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The problems for farmers worldwide are becoming worse from year to year.

Especially the situation for peasants and landless farm labourers in the countries of the South are dramatic. Loss of land and commons, migration, poverty and hunger are growing. In many villages everywhere in the South peasants are struggling for their land, water, commons and culture. They claim more economic and cultural autonomy: peasant autonomy. This autonomy is necessary to overcome the daily humiliation, oppression, poverty and hunger.

The growing impoverishment of the rural poor, the marginal peasants and the landless farm labourers, makes land reform more necessary than ever. Only a piece of land for all the people who want to farm, big enough to survive nicely with the whole family, can bring a solution. This is the right of the poor, because the land is not from the rich, nor from the state, nor from the companies. The land is from the people. There will be no social peace as long as the poor don't yet get their land.

When there is a threat of eviction, when people fear the loss of their land, every time there is resistance. People organise village meetings, visit government offices, write letters to different high officials, they form struggle committees, chase land investigators away, organise demonstrations, sit ins, hunger strikes, they sing songs, shout slogans, they convince people in their own villages not to sign the paper to sell a piece of land and not accept the compensation money, they file legal cases and they form confederations with other struggling villages. It happens everywhere, every time. But often there is almost no media attention. Perhaps a few articles in a local edition of a newspaper or once a television item at the state news channel. That's it.
It is a tragedy and a shame only when there is bloodshed, a massacre, journalists from all the national media fly to that place. Peasant Autonomy doesn't follow the sensation drive of the mainstream media. Still we are happy that – by this tragic way – some stories about the tribal and Dalit struggle for autonomy comes out. In fact the massacres are the most extreme expressions of the daily humiliation, exploitation and oppression, year after year, decade after decade.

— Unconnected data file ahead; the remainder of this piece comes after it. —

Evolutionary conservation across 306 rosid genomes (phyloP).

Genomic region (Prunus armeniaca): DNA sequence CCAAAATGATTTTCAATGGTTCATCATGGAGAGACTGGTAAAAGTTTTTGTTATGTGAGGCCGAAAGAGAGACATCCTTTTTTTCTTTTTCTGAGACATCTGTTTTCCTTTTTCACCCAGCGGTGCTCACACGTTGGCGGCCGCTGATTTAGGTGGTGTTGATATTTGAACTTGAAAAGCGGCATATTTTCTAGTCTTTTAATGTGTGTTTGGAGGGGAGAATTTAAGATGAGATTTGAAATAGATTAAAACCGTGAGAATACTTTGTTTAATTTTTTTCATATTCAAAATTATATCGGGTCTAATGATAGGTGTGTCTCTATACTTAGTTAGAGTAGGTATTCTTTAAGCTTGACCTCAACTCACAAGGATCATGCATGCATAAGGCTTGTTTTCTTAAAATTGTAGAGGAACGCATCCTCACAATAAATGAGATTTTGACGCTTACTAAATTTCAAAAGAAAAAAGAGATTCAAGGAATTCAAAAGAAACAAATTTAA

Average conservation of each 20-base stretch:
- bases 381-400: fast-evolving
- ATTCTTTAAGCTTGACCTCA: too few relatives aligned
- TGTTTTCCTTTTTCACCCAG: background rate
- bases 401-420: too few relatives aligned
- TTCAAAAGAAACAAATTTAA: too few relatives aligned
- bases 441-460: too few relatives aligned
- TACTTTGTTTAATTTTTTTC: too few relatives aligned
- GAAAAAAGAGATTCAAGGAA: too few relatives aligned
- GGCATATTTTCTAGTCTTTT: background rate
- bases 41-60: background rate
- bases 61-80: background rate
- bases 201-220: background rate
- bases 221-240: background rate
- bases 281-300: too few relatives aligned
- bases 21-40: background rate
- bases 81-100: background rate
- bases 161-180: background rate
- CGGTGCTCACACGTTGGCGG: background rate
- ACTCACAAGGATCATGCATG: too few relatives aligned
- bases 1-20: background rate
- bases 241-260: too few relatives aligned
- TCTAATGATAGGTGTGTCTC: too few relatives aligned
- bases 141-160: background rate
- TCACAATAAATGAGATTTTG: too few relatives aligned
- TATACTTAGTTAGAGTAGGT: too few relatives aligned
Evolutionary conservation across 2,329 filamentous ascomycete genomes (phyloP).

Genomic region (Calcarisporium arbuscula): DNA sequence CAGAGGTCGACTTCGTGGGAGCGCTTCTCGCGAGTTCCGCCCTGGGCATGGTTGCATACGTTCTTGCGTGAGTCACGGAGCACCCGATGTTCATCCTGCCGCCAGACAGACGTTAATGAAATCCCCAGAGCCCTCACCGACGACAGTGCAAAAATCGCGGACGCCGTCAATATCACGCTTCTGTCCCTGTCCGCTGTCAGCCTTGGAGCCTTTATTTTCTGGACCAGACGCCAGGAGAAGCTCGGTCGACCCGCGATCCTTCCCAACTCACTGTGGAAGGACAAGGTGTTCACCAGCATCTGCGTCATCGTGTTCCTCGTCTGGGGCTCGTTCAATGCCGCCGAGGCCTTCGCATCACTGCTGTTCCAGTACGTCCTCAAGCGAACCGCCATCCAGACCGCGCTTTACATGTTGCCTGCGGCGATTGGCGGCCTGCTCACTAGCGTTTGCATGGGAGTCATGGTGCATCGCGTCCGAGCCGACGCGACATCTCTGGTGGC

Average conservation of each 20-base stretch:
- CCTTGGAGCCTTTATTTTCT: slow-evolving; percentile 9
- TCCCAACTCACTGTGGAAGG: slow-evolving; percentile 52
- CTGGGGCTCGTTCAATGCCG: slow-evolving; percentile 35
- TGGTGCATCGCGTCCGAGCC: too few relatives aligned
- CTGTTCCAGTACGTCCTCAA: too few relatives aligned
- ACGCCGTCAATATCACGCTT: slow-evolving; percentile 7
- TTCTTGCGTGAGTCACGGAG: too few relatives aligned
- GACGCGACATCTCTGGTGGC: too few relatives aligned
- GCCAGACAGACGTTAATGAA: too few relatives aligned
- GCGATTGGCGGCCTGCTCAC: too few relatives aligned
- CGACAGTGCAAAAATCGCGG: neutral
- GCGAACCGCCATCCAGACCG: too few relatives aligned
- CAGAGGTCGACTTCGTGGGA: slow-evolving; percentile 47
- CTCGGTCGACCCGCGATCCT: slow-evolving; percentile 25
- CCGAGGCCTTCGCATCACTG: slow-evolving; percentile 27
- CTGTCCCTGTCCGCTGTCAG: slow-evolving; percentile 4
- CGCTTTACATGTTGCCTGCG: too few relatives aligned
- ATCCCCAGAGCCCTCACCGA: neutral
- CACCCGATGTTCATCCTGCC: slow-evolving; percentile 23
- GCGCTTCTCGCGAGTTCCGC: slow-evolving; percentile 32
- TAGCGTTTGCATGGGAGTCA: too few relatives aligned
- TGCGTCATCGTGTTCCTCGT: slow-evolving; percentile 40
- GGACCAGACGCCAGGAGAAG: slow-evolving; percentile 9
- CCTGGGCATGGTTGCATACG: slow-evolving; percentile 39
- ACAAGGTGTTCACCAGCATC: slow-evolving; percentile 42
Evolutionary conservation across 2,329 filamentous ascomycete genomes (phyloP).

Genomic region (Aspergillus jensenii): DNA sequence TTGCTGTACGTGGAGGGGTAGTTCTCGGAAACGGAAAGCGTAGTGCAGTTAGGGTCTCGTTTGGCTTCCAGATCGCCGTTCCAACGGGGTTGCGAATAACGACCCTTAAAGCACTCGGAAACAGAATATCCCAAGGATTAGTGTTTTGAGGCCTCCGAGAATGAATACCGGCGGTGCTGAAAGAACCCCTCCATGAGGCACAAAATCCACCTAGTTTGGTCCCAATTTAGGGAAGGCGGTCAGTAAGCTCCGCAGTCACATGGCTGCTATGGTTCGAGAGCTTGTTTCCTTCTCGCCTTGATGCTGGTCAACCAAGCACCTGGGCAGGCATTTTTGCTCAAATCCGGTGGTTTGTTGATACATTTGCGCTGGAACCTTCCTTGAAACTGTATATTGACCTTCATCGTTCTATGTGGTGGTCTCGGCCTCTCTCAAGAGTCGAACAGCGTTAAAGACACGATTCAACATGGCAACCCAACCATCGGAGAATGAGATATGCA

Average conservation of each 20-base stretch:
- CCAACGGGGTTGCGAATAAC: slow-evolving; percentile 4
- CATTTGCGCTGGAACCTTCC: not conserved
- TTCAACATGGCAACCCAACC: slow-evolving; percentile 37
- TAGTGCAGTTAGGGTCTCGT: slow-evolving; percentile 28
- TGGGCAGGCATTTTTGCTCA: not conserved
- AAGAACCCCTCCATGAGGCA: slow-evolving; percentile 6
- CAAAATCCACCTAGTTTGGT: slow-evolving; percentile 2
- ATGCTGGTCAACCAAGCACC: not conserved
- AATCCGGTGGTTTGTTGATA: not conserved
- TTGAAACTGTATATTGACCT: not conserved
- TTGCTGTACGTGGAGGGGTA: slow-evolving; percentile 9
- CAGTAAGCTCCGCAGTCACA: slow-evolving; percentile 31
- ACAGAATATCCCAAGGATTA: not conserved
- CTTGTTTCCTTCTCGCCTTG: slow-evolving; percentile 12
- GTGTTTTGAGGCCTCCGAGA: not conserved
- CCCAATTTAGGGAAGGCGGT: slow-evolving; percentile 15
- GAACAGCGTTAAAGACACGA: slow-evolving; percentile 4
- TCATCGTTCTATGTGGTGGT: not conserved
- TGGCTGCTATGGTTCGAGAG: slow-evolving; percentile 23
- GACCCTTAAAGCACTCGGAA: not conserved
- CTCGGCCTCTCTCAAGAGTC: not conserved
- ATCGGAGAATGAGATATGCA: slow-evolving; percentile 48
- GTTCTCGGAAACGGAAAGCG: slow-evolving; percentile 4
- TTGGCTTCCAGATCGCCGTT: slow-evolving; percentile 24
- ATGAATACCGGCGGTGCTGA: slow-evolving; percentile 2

Sometimes ngos or researchers write a report, concentrating mostly on numbers, problems and recommendations and not that much on the resistance and the vision of the peasants and how they express their feelings, their thoughts. That is just where Peasant Autonomy is concentrating upon.
When you read here about small initiatives, small meetings, don't feel depressed the problems are so huge and the resistance is so tiny. This resistance is happening on many places. All together many many people are involved in these local struggles. Many devoted local activists are there whose names nobody has ever heard about outside their region. People go on with their struggle year after year, building on a culture of struggle of centuries.

The situation in the rural areas is worsening fast by thousands of 'development projects' of many companies. Peasant Autonomy will give extra attention to the struggles against displacement and for the protection of land, water and forests.

Nowadays the powers of destruction are giant. But there is no future for this uncontrolled, world wide economic system. It is based on exploitation of nature and poor peoples. It is a robbery economy. It will bring misery to more and more people, it will cause more and more conflicts about natural resources. That's why this system is not sustainable. It has to change, or it will collapse. The future is for the friendly economy: the local economy in harmony with the local social diversity, the local culture and the local natural resources.